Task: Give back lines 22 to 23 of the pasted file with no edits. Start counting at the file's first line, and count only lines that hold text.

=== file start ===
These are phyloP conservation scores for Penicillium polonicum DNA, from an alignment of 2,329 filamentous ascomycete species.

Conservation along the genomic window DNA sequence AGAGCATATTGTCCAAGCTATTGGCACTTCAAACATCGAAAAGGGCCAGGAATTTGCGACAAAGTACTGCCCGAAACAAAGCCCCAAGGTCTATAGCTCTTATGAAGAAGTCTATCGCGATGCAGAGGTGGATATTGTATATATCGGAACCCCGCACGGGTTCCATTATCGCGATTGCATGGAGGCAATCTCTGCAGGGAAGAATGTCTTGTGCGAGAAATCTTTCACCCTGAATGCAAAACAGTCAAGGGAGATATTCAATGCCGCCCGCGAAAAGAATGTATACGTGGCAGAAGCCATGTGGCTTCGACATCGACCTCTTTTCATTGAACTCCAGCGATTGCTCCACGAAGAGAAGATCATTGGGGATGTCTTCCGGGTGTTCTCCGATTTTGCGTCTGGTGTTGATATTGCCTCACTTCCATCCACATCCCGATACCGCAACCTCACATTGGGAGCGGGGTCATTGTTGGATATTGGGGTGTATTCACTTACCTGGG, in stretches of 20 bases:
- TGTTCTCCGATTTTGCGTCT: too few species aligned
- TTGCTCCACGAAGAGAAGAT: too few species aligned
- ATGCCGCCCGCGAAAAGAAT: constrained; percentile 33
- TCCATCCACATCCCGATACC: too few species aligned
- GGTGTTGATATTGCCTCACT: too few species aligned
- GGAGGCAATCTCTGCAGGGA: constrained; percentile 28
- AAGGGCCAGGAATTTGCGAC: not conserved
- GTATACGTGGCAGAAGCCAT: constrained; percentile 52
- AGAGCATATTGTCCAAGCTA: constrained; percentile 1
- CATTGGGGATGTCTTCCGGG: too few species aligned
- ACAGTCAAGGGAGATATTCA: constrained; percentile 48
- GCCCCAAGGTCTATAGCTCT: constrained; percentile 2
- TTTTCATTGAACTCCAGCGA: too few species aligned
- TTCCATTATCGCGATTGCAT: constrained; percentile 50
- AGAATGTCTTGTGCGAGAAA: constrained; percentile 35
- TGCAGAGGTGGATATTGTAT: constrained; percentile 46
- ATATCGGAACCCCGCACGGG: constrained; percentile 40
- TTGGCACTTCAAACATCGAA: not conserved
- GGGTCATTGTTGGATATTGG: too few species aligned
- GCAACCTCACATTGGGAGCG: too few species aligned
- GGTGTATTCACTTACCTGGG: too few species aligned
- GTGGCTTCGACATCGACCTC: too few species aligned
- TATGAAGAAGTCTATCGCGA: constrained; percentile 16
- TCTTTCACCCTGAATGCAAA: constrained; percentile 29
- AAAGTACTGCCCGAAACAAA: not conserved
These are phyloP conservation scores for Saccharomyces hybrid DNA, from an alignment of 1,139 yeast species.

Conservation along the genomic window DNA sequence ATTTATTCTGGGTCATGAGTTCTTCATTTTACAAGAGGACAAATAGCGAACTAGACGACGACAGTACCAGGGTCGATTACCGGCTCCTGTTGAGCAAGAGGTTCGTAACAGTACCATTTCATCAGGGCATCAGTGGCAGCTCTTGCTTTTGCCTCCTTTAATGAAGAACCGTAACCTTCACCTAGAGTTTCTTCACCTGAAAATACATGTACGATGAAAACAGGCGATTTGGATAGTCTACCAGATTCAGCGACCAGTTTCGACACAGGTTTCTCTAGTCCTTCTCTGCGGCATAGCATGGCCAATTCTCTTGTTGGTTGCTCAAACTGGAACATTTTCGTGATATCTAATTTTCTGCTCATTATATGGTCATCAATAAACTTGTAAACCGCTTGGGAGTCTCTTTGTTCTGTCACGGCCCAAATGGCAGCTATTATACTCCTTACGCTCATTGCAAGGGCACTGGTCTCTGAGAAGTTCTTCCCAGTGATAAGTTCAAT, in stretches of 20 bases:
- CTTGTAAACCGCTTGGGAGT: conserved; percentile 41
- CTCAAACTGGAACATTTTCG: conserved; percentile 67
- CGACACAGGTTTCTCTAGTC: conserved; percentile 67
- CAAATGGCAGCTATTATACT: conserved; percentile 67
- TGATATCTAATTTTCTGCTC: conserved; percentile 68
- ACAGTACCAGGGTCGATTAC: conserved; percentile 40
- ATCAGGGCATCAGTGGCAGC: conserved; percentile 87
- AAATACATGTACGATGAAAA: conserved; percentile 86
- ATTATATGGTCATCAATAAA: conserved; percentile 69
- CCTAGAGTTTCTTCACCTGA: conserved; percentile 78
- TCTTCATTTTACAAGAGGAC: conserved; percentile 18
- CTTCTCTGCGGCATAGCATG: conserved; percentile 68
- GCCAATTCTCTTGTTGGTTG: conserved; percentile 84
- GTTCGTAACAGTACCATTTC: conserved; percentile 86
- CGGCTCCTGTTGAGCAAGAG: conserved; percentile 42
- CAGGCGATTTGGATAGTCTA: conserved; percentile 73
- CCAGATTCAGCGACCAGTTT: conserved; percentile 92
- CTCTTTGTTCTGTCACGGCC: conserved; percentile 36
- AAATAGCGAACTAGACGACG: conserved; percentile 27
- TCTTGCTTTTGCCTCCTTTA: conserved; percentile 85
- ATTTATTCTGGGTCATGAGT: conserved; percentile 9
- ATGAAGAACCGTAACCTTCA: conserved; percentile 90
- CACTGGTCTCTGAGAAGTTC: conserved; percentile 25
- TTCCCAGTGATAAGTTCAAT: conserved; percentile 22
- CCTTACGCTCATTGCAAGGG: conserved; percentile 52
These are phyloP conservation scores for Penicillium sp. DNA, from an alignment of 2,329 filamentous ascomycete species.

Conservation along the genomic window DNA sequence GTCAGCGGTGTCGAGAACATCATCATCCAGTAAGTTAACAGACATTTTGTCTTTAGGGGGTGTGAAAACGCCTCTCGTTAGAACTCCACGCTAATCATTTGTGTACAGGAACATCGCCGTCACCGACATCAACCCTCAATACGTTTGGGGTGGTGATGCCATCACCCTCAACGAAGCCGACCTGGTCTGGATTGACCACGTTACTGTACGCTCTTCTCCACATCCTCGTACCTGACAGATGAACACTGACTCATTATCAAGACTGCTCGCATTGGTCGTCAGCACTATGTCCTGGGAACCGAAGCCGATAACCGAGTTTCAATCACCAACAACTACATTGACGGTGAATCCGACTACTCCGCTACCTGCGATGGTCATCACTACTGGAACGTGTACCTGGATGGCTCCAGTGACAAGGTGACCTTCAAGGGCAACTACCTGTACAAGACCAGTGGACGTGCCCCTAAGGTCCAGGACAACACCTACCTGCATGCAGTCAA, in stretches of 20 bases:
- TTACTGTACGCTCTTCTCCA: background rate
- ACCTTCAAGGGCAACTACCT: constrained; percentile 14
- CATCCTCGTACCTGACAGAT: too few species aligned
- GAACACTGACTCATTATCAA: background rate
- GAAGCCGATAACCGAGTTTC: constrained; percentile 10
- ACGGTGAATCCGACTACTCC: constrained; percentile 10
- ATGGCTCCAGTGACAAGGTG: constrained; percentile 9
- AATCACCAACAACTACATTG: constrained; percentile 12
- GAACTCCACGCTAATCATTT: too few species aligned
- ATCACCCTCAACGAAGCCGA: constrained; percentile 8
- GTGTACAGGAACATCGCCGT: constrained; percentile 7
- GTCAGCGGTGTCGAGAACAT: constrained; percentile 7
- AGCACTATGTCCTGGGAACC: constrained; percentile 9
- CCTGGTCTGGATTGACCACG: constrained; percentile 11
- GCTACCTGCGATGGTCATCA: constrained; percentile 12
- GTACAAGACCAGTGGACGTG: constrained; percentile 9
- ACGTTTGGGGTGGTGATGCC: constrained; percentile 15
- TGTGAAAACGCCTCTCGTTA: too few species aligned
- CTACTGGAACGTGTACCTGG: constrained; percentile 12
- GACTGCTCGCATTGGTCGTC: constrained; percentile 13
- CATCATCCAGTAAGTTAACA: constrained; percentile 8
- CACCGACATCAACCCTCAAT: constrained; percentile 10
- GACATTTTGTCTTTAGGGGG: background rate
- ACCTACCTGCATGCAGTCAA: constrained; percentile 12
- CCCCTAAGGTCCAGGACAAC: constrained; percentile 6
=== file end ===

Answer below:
- GCAACCTCACATTGGGAGCG: too few species aligned
- GGTGTATTCACTTACCTGGG: too few species aligned